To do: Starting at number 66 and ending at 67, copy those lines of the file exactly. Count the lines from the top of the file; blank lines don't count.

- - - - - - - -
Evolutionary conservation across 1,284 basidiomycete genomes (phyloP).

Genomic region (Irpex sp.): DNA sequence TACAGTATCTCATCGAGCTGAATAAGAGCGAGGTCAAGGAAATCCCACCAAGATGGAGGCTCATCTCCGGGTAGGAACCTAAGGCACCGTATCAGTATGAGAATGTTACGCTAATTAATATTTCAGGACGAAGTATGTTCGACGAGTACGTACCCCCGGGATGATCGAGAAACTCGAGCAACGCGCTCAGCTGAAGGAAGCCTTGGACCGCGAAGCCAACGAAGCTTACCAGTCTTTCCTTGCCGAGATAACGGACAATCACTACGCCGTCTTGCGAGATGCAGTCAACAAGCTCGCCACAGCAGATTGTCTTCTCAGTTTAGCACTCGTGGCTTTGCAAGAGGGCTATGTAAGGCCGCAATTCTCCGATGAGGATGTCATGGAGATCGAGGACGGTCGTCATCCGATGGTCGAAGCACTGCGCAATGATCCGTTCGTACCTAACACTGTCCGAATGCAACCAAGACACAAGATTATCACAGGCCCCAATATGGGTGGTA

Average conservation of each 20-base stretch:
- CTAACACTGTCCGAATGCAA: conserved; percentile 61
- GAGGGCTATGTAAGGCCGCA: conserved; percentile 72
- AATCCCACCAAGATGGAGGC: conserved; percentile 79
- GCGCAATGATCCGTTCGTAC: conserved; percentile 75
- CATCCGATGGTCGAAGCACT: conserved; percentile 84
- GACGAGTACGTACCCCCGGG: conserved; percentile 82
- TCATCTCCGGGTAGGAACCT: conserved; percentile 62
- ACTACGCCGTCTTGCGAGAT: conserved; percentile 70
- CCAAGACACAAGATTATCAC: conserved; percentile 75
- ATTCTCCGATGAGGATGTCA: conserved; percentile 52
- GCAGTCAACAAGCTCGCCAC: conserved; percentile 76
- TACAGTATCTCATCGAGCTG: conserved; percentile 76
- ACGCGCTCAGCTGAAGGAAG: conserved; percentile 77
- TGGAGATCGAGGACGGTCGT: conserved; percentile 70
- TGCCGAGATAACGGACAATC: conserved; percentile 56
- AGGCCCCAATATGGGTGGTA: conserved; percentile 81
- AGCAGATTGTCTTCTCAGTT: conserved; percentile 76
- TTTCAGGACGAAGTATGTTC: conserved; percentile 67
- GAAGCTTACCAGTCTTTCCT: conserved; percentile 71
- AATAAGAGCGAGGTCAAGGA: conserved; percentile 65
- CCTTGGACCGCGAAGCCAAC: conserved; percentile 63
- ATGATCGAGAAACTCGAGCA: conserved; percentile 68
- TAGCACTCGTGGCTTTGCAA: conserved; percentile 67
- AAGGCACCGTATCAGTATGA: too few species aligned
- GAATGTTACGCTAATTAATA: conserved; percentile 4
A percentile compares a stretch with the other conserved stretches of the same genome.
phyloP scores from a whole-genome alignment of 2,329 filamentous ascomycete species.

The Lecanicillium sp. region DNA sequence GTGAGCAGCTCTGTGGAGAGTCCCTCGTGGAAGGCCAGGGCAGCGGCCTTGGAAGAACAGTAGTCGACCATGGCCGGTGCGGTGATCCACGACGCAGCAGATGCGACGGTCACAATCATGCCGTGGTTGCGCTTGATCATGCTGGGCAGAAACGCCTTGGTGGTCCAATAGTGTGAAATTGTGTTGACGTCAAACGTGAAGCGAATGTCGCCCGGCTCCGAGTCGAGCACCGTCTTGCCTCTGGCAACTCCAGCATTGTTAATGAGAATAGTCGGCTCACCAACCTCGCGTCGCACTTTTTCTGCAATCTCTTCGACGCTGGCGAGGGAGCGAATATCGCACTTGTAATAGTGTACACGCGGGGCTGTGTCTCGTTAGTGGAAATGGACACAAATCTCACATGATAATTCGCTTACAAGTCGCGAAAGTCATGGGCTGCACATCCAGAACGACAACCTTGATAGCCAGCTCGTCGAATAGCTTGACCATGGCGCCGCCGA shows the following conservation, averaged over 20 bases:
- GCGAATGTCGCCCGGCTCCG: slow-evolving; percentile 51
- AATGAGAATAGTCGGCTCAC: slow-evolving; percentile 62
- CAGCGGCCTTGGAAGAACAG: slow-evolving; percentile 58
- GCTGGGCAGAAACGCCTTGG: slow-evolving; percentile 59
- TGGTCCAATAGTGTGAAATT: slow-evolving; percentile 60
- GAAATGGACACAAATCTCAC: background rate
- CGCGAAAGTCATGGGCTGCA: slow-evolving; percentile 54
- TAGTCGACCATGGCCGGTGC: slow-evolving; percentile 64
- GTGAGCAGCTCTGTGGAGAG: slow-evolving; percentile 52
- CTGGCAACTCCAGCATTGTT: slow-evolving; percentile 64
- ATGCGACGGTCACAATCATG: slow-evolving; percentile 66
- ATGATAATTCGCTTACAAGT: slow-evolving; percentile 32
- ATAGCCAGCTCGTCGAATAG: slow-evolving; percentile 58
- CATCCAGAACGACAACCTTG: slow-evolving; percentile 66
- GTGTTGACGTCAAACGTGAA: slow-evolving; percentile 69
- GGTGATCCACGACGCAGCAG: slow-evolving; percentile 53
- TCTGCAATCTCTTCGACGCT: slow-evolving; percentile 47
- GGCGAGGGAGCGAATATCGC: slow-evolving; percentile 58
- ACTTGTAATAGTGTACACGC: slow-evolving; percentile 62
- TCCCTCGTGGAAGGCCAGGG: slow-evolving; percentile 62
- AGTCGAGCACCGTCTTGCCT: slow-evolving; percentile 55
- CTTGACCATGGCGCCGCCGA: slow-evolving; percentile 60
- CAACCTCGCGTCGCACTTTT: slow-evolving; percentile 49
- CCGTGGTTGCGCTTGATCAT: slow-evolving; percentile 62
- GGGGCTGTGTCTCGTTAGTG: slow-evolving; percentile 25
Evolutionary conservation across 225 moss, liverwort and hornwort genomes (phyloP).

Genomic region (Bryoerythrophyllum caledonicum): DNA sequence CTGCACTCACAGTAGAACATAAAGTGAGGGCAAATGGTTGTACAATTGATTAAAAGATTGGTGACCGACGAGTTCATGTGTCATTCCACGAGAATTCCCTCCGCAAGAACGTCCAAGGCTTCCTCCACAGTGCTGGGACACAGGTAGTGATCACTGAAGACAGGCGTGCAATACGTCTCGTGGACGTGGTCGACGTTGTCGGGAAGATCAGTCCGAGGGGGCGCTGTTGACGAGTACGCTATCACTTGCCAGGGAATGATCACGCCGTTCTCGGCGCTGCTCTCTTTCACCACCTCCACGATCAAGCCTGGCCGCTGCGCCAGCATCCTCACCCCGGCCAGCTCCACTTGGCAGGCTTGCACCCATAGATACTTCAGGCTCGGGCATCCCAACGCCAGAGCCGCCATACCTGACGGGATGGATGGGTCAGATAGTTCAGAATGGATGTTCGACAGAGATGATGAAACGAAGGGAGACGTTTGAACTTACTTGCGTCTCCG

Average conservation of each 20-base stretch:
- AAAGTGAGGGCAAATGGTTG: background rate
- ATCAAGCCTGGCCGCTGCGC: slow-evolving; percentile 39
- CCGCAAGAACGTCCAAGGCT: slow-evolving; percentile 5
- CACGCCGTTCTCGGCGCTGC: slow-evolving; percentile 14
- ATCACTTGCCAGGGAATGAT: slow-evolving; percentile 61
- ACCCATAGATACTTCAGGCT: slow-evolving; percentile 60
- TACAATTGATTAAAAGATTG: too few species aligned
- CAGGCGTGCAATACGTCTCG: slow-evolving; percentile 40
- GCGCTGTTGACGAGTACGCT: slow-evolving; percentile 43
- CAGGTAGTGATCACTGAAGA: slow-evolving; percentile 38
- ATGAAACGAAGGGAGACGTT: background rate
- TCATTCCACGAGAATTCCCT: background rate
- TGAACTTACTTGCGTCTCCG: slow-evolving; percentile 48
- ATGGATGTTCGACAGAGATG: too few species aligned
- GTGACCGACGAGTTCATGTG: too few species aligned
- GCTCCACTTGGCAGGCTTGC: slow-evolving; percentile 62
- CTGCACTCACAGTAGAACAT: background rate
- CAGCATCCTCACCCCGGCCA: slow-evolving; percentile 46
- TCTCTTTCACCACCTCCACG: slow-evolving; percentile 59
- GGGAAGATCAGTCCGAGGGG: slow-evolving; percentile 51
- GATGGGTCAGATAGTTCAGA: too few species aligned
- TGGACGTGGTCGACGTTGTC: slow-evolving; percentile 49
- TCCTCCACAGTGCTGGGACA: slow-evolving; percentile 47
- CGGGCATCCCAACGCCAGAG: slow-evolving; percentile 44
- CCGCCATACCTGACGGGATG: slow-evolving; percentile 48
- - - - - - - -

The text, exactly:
- TACAATTGATTAAAAGATTG: too few species aligned
- CAGGCGTGCAATACGTCTCG: slow-evolving; percentile 40